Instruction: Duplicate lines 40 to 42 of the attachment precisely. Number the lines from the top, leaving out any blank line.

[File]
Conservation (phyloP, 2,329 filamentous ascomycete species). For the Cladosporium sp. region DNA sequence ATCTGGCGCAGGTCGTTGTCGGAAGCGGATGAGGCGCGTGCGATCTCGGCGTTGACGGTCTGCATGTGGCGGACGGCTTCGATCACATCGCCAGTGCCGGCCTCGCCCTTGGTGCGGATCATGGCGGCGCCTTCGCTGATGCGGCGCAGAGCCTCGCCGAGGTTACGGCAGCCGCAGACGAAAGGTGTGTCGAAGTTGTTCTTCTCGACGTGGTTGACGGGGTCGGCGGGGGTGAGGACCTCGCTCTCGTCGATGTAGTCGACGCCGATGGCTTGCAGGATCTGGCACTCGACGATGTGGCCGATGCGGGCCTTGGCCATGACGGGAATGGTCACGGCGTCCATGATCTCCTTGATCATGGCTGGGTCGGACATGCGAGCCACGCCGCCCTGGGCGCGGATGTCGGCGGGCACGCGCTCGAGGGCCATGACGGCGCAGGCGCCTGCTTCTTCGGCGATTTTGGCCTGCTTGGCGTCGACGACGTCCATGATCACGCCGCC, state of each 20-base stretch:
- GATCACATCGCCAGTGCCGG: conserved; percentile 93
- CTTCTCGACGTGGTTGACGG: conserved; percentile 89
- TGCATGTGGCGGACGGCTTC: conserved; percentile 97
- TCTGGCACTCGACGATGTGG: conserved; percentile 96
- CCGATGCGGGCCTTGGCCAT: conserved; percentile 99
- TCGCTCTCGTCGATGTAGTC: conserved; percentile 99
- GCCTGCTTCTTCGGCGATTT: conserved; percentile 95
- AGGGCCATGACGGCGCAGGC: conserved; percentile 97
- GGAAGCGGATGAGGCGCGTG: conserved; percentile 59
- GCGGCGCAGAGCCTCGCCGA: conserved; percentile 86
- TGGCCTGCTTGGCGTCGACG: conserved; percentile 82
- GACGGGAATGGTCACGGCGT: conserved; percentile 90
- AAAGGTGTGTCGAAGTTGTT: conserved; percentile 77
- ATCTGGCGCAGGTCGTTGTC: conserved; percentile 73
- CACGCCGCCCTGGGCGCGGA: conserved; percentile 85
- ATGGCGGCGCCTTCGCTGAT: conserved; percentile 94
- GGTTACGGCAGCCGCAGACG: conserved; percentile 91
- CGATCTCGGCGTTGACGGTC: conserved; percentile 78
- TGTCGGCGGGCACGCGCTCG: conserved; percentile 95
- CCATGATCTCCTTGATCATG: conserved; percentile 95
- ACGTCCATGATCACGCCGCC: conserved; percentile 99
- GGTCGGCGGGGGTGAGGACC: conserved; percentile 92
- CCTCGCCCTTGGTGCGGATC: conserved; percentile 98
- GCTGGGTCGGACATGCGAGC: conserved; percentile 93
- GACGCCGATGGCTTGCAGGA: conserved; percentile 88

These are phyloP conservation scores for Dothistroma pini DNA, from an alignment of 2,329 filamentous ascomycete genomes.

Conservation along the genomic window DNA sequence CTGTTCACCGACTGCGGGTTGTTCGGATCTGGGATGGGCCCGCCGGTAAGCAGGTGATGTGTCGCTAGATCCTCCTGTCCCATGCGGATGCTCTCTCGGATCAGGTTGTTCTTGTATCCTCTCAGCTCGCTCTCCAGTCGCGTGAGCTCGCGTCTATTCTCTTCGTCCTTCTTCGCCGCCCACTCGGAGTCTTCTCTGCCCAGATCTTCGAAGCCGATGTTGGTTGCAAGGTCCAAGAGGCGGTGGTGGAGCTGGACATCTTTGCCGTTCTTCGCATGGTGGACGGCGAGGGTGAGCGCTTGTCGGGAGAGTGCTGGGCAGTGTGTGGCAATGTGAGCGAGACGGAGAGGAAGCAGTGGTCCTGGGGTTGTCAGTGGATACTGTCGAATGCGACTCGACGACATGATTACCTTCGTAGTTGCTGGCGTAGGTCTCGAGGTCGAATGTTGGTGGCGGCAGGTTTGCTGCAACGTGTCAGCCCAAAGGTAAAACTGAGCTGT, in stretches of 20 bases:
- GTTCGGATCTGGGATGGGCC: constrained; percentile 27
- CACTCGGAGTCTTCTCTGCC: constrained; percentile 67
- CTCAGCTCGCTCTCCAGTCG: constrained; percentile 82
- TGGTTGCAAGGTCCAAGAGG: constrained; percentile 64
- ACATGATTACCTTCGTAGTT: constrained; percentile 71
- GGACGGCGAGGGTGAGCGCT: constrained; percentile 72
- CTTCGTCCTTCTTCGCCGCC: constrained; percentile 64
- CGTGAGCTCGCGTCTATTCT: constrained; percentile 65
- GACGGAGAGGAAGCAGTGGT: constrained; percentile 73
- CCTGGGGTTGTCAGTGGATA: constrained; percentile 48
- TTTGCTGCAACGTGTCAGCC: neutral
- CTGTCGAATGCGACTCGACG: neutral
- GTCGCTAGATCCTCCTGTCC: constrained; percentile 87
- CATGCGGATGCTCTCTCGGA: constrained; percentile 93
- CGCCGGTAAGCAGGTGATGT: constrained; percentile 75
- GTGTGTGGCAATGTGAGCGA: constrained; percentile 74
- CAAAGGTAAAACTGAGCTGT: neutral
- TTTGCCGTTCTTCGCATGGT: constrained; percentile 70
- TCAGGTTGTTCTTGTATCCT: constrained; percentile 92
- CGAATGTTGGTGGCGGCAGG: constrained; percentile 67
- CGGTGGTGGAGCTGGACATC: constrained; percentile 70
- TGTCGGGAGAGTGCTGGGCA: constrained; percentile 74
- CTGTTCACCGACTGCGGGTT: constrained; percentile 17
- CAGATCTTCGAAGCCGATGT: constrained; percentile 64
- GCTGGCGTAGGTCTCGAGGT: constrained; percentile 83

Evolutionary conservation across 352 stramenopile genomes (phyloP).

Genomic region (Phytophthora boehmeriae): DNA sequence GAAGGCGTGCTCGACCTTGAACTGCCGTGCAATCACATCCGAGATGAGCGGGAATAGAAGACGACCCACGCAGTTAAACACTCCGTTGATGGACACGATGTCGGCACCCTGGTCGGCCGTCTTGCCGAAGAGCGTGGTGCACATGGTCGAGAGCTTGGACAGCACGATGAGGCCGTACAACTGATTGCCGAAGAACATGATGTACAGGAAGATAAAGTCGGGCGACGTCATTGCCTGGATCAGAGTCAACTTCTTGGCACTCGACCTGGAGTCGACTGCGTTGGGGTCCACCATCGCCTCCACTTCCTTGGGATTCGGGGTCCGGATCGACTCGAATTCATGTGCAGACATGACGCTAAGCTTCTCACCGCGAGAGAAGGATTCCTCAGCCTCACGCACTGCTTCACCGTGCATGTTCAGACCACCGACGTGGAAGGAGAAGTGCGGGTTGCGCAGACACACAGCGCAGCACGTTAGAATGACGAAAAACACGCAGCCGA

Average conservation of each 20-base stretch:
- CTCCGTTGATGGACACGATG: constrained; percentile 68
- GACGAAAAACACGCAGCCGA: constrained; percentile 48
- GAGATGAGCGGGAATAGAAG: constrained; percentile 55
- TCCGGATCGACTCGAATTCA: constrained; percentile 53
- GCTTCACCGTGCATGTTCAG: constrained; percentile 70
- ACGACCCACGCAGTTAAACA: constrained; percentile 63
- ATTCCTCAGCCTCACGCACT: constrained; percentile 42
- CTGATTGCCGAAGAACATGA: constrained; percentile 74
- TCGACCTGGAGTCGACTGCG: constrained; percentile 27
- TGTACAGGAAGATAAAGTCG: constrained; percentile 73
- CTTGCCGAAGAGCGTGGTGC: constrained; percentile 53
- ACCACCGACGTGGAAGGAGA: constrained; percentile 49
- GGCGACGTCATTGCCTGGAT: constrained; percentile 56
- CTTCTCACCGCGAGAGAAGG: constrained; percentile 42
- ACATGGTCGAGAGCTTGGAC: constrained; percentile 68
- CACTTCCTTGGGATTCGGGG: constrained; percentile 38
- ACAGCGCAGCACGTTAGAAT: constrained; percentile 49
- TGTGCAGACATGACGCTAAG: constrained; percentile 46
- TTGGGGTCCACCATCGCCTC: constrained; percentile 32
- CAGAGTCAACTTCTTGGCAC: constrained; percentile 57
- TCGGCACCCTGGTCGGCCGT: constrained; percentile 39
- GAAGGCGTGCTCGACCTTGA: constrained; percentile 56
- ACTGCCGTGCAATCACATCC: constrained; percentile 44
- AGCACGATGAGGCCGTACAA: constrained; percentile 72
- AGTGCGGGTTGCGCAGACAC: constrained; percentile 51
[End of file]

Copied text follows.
- CTGTCGAATGCGACTCGACG: neutral
- GTCGCTAGATCCTCCTGTCC: constrained; percentile 87
- CATGCGGATGCTCTCTCGGA: constrained; percentile 93